Home Depot or Macy's, Investors Aren't Happy
(Bloomberg Opinion) -- Home Depot Inc. and Macy’s Inc. can be thought of as the polar opposites of pandemic retailing: The home-improvement giant has been a chief beneficiary of the boom in purchases to make stay-at-home living comfortable, while the department store chain has been pummeled by a dearth of demand for new clothes. Though the pandemic has affected them in opposite ways, each issued guidance on Tuesday that offered a similar expectation for the year ahead: Don’t expect shopping to return to pre-pandemic patterns anytime soon.
Home Depot Inc. reported a blockbuster 25% quarterly comparable sales increase from a year earlier, reflecting strong gains in both transactions and spending per transaction as people continued to build out home offices, spiff up yards and embark on other renovations. But when it comes to the year ahead, the big-box store declined to offer specific 2021 guidance because of uncertainty surrounding the pandemic, giving just a directional hint that annual comparable sales would be flat to slightly up from 2020. This seemed to spook investors, and shares fell in early trading.
Let’s put in context exactly what that guidance implies, though. In 2020, Home Depot had $22 billion in sales gains. That is roughly the equivalent of adding an entire Starbucks Corp. (2020 revenue of $23.5 billion) worth of revenue in a single year. It’s truly extraordinary. The fact that Home Depot doesn’t expect that to drift down significantly, but to hold steady at 2020 levels, suggests that it does not expect consumers to quickly shift their spending back to experiences even as vaccines are distributed more widely. Instead, it seems to be banking on elevated interest in nesting-related projects for some time to come.
Macy’s Inc., meanwhile, announced a 17% decrease in comparable sales in the quarter. That is clearly a bleak result, but it is better than what analysts had expected. E-commerce was an important pillar of the business, growing 21% from a year earlier and making up 44% of net sales. The company said it expects sales in 2021 to be between $19.75 billion and $20.75 billion. Even at the low point of the guidance, that would be a significant increase over 2020’s sales of $17.3 billion. But the high point of the guidance implies annual sales will still be 15% lower than they were 2019.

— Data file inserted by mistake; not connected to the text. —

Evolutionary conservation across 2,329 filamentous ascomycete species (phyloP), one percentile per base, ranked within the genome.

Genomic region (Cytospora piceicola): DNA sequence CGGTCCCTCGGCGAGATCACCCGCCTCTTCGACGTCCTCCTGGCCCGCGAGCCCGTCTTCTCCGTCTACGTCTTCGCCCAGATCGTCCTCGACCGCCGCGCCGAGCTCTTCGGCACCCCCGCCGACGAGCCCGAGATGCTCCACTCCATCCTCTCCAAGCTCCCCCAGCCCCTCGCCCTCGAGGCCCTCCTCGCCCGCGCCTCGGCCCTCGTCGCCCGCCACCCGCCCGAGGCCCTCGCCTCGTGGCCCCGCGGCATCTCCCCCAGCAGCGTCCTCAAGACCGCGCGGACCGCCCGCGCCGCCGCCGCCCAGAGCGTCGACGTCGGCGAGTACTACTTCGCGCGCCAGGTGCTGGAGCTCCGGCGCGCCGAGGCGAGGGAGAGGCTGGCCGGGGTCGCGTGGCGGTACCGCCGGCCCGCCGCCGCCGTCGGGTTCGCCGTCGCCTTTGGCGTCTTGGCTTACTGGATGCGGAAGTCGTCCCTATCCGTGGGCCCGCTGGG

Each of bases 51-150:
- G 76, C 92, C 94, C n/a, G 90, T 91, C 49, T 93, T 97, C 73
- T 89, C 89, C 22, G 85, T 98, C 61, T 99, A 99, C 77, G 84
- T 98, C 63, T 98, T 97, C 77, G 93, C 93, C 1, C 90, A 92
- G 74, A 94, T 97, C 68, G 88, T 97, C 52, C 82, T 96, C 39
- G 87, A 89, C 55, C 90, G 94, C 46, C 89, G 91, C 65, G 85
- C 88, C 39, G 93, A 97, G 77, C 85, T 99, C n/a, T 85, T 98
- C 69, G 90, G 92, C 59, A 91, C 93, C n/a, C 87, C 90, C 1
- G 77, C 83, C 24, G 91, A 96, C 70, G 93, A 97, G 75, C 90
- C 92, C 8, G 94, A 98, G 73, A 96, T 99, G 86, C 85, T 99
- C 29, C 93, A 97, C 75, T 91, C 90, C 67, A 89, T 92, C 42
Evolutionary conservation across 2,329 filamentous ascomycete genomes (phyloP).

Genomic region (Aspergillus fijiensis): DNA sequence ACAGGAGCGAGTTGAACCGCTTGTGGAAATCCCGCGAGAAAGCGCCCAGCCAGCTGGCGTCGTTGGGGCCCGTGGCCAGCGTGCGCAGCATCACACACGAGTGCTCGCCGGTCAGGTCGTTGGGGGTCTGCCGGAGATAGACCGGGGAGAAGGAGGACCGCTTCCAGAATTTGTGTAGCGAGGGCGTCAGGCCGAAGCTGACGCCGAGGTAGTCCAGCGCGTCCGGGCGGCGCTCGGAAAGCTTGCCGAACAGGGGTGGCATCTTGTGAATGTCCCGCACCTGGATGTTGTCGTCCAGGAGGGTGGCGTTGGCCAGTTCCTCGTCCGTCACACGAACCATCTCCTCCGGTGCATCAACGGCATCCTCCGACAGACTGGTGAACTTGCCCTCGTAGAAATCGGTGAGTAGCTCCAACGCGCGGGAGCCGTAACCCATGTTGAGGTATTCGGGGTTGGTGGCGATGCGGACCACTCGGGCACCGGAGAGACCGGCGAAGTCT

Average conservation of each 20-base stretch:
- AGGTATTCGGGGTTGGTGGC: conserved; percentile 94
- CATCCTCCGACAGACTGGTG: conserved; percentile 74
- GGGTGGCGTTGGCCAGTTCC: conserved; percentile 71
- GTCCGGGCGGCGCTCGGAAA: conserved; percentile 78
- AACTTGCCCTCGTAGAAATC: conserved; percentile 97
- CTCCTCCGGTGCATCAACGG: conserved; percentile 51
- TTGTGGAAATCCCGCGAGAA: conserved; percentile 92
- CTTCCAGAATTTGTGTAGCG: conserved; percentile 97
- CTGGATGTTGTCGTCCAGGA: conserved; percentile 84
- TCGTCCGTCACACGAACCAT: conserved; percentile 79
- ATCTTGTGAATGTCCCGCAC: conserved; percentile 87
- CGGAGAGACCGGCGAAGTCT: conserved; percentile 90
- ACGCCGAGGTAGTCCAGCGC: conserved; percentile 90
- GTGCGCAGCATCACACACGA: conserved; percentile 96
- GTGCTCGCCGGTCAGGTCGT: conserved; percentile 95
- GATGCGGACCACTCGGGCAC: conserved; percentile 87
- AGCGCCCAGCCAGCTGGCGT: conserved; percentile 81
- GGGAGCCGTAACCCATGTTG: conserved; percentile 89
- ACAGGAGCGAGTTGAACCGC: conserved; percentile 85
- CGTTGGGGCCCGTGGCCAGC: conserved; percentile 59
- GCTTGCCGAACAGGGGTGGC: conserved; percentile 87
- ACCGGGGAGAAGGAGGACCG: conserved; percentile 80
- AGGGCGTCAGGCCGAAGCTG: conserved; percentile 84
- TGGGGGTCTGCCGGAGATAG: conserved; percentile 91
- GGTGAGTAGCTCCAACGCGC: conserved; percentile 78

Some of Macy’s sales categories have held up reasonably well during the pandemic, including home goods, which the retailer cited as one of its better-performing areas in the fourth quarter. But much of its business – dresses, suits, workwear – are categories that have been particularly hard hit by social-distancing practices; Macy’s outlook hints that it does not expect a quick return to spending in those areas.
Macy’s also faces pressures that run deeper than the demand issue. As consumers aimed to consolidate their spending into fewer trips for safety reasons, many of them have turned to general merchants such as Target Corp. The retailer said in November that it had gained $6 billion in market share year to date across a broad range of categories, including clothing. I expect some one-time Macy’s shoppers that tried replenishing their closet at the big-box giant — or at certain e-commerce stores — during the pandemic are never going to revert to their old ways. And Macy’s was already having trouble luring young customers before the public health crisis. In other words, Macy’s isn’t just in for a difficult 2021 because the outlook for apparel is tepid, it also faces the prospect of further hits to market share.
It’s the opposite story at Home Depot. Not only is the retailer in a hot category, it appears to be outgunning its competitors. In the November-through-January period, the Commerce Department reported sales at building materials stores climbed 18% from a year earlier, meaning Home Depot’s 25% sales growth for the quarter was faster than that of its category overall.
It was nearly a year ago that the pandemic arrived and rocked retailers with an abrupt shock in demand. However suddenly consumers may have adopted new habits, though, they will not be so quick to give them up.
This column does not necessarily reflect the opinion of the editorial board or Bloomberg LP and its owners.
Sarah Halzack is a Bloomberg Opinion columnist covering the consumer and retail industries. She was previously a national retail reporter for the Washington Post.
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